Thank you for all the well wishes everyone! Taking it easy this weekend was a good idea, so I can feel and look well-rested for RVA Fashion Week’s casting today. They’ll be figuring out which models will work for each show. I’ve also got a photo shoot to go to later this day for my fashion photography class. Anyway, the other day I noticed that I haven’t posted any breakfasts lately, but that’s not to say that I haven’t been eating it. Afterall, it is my favorite meal of the day! Since I have class in the mornings Monday through Thursday, I usually just make OIAJ or something else convenient (i.e. bagels!) the night before and bring that to class with me.
Oatmeal topped with banana slices, my favorite pumpkin butter, and toasted & salted hemp seeds. Toasted hemp seeds can go with anything! I’ve been trying to use up my jars of fruit butters and jams by using them as a sweetener for my oatmeal.
I thought of Erica this particular morning, and was inspired to top my usual bowl of oatmeal with something special. Rather than simply slicing some apples and leaving it at that, I caramelized them. First I heated some coconut oil on a pan and then sautéed the apple slices, dates, and cinnamon sticks. After cooking them for a bit I added a splash of apple juice.
Now on to lunch, dinner, and some lovely side dishes.
This was a recipe from “The Flexitarian Cookbook” that I finally got around to making. Rather than cooking them in regular butter though, I used ghee. This changed the flavor a bit, and in combination with the honey… I just wanted more.
I haven’t made a recipe from one of my favorite cookbooks in awhile! Maybe some of you can guess which book it is, but for those of you who can’t it’s Simon Rimmer’s “The Accidental Vegetarian“. I wanted to marry him because the recipes in this book are so good. He still hasn’t proposed to me, and I’m not the kind of girl who sits around waiting. But that won’t stop me from cooking up his incredible recipes!
I had lots of scallions leftover and the first thing that came to mind was Thai food. Then I started thinking of recipes involving noodles since I have a lot to use up. I ended up making a spicy Thai peanut sauce to go with some random veggies I had on hand, fried tofu, and a combination of rice and soba noodles. I’d bring this with me to class, and by now whenever I pull out my meals my mates ask me what I brought this time. They also remark on how everything I bring smells so good. Well, I can assure you that not only do my meals smell good, but they taste good too.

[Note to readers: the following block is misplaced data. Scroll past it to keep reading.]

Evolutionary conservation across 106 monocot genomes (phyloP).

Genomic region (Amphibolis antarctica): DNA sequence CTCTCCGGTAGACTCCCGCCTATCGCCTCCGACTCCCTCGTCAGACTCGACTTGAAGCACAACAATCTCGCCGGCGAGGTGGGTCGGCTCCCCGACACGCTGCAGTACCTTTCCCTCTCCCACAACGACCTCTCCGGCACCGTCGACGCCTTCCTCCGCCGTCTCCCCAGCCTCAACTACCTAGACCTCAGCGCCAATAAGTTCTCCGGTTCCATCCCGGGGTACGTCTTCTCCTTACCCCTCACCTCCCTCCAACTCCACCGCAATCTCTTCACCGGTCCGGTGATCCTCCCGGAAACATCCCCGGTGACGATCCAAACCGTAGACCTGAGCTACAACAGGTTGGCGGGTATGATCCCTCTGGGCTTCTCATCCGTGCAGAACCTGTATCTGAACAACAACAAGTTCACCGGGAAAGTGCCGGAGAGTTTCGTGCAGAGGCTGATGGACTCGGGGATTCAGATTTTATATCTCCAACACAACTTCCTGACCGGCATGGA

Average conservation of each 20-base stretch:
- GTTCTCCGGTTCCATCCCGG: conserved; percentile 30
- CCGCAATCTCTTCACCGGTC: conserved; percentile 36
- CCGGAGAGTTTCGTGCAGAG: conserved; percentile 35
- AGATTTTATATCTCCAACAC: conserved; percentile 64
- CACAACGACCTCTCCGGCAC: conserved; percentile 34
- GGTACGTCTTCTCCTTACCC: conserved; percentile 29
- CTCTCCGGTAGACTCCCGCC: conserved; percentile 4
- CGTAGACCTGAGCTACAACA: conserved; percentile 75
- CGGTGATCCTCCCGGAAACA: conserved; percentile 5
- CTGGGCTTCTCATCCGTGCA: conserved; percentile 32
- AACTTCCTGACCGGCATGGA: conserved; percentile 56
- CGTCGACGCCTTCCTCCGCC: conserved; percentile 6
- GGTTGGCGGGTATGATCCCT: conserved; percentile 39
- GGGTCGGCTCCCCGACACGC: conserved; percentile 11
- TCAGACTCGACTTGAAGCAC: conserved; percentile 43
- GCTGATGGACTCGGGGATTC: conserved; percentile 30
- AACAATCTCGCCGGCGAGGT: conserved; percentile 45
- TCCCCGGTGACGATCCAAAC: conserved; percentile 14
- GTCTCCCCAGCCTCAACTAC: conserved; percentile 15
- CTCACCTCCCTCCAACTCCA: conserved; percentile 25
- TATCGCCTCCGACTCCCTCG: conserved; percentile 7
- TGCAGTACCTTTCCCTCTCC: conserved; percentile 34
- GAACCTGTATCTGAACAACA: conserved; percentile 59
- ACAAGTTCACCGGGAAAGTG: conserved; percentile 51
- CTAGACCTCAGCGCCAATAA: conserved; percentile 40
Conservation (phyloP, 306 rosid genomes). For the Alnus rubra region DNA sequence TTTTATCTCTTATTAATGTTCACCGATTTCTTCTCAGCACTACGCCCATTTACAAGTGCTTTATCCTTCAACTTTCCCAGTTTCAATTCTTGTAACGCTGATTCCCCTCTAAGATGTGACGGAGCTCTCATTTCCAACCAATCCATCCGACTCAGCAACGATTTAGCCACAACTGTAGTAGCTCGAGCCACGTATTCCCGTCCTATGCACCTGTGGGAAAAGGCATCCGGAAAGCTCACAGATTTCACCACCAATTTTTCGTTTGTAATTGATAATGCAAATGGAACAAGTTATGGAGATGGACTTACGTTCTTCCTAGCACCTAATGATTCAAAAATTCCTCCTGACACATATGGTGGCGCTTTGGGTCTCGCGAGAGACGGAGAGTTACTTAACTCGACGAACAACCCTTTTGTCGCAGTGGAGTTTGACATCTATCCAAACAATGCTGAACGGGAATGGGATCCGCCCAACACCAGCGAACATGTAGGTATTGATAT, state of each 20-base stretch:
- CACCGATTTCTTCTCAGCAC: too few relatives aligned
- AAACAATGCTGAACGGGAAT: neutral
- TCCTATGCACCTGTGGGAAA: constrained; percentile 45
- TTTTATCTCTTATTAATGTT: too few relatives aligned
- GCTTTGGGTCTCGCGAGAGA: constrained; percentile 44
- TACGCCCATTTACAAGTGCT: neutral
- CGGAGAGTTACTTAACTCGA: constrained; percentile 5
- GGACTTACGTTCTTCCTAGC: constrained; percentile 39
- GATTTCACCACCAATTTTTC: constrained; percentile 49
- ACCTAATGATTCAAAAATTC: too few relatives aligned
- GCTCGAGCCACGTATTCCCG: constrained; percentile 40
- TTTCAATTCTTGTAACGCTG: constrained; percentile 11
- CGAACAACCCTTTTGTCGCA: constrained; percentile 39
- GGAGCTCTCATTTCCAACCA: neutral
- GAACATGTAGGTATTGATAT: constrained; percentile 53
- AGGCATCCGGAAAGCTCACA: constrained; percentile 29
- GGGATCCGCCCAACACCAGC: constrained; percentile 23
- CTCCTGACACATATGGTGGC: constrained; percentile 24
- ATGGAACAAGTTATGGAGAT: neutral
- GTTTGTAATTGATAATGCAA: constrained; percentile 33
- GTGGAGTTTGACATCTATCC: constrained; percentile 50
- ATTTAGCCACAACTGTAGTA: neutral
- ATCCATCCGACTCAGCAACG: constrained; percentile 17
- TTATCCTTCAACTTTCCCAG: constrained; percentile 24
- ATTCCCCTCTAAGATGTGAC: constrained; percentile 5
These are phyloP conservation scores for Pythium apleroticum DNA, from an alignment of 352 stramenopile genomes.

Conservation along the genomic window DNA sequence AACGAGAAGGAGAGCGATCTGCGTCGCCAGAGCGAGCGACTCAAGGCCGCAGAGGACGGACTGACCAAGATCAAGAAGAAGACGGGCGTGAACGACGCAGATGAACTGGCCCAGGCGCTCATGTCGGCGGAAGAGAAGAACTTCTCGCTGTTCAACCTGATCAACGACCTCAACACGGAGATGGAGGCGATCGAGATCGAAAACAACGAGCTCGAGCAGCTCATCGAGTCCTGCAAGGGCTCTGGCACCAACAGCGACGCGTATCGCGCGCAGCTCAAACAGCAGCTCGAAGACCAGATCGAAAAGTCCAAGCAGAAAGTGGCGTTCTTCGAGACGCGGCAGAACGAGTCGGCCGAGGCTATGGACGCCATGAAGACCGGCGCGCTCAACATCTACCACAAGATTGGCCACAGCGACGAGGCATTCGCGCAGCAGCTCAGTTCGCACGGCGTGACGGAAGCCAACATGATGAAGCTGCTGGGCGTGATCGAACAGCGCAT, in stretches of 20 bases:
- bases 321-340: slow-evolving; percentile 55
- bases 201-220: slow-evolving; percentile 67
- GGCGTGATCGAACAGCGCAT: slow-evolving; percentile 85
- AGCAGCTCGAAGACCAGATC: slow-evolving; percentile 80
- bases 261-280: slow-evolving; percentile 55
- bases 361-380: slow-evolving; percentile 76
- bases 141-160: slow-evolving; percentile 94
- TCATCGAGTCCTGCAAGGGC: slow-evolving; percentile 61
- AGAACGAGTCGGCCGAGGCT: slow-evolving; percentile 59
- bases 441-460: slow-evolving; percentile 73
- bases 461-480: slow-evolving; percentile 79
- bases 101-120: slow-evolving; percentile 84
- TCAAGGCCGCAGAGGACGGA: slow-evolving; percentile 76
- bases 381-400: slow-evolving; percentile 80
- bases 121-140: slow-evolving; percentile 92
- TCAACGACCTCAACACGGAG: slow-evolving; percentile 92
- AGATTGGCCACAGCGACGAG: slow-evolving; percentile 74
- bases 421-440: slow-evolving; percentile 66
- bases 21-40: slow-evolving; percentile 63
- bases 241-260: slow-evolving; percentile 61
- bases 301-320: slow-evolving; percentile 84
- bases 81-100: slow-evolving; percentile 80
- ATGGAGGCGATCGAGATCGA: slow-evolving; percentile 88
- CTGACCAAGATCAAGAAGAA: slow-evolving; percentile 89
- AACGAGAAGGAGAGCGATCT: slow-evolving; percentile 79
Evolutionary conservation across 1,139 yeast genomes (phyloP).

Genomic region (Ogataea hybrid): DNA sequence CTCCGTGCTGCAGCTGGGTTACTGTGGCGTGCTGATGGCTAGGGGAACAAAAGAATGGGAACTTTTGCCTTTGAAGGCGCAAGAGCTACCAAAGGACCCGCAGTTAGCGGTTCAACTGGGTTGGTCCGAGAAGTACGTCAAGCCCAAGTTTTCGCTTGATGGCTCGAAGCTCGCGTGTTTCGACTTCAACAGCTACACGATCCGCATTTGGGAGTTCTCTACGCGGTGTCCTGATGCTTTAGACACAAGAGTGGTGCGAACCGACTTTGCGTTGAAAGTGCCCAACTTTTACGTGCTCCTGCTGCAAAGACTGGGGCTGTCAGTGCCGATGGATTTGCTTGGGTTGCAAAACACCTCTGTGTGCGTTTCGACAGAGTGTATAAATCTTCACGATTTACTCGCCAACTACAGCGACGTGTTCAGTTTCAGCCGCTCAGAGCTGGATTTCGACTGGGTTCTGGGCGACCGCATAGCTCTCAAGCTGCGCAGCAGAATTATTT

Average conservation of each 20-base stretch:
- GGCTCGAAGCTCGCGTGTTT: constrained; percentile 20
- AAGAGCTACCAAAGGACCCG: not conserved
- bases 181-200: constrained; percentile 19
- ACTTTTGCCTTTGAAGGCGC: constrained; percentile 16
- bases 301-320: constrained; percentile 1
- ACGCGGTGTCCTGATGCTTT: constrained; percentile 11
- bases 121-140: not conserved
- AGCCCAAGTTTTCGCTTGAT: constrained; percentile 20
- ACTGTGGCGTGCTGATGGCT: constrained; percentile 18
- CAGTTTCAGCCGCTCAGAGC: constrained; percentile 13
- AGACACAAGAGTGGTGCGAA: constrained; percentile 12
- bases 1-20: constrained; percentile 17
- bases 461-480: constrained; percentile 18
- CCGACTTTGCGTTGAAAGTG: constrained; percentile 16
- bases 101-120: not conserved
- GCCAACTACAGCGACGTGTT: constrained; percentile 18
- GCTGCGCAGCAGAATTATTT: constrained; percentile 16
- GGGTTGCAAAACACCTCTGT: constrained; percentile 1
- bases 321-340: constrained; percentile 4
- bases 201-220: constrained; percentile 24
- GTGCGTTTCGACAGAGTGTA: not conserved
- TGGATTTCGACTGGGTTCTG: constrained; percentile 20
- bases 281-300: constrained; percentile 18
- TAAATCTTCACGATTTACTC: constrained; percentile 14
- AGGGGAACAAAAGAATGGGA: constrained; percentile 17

This past week I made a batch of Angharad’s curried squash and carrot soup. This sounded like one of those soups I see in stores that I don’t buy because I’d rather make them on my own. I usually don’t end up making them, and I’m just left with a reminder whenever I stumble upon one of those convenient soups. This kind of soup was new to me though. I had never made a soup with summer squash, and I was wondering how well the flavors would hold up. The curry added just enough spice, but didn’t stand alone. I find that curry picks up other flavors, and goes well with so many things. Take tabasco sauce (not a big fan), for instance, it just cuts right through everything–so acidic!
Why is this the best? Well, first off it’s made using a chocolate tablet vs. cocoa powder. That automatically makes it tastier. I’m going to tell you how my grandma makes it. First she pours milk (almond for me, please) into a chocolatera (and aluminum pitcher), and brings it to a boil on the stove. She’ll let me skim off the yummy layer that forms on top, which is called nata in Spanish. There is a cake that is tediously made entirely of those delicious layers called postre de natas. After the milk is boiling she puts in the tablet of Colombian chocolate and takes a molinillo (a wooden whisker) to froth the melted chocolate. Then it’s lovingly poured into a cup for whomever is dear to you, that includes yourself! In Colombia it’s typical to let a chunk of queso blanco melt in the cup of rich, frothy hot chocolate.
This was a for a mini-project for my time-based sculpture class to help us think outside of the box. Food can be fuel, and I remembered reading a recipe in Brendan Brazier’s “Thrive:…” that offered fast energy. I didn’t bother explaining the science behind the dates and coconut oil to my class. Instead I just let them enjoy, which they did! Speaking of energy I have a little challenge for you…